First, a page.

"I don't see how we're going to survive without them," said a client who asked to be identified only by her first name, Tori..
Her feeling is the feeling of most DHS clients we spoke with Tuesday, 24 hours after the department announced it's modernizing its public benefits application process.
Christian Cathcart gets medical and food stamp assistance. He worries DHS is losing the human touch.
"The eye contact shows what a person is like, how they're doing. Do they really need this?" he said.
"I have a good worker," client Sara Hoke-Welle said. "She explains everything step by step. What we need to do. What we need to bring in in order to get whatever we need.."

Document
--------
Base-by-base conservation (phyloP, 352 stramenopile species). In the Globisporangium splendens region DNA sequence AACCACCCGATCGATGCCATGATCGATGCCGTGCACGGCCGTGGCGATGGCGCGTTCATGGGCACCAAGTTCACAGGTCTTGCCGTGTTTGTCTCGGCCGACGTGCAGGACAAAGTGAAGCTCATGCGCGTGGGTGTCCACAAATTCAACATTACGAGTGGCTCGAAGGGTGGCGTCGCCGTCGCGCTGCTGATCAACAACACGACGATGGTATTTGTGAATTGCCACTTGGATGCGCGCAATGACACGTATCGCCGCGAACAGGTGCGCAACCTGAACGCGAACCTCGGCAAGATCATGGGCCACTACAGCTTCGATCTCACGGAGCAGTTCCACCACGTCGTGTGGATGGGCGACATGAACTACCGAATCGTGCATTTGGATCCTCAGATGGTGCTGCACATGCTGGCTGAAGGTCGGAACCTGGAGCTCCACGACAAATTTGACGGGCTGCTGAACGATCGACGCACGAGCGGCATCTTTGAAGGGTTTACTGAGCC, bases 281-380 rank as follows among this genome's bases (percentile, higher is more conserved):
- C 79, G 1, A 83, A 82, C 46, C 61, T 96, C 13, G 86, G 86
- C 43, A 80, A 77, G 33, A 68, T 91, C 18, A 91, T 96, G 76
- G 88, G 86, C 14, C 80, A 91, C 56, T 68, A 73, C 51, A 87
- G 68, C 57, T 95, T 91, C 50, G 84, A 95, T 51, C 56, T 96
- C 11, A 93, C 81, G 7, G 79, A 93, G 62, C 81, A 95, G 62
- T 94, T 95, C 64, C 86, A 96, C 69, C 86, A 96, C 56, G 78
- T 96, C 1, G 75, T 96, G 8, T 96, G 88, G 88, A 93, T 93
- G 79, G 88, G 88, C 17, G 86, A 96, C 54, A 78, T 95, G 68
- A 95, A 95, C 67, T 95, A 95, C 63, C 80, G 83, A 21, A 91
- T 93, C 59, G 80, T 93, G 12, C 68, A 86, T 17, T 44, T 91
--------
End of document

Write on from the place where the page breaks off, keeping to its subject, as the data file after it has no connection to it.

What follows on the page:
DHS said the new system with two processing centers will speed up the application process.
"We will expect to see much more integrity and accuracy in the system," director Lillian Koller said.
Koller said the streamlining will save taxpayers $8 million a year.
DHS will lay off 228 employees. Some in the Kalihi Unit have received their notices.
Meantime, word is spreading to clients that things are changing..
"It's a friendly face that you're not going to have on a phone or a computer. You're just not going to have it," Tori said.
But Koller said the new system will not be automated and callers will speak to DHS personnel.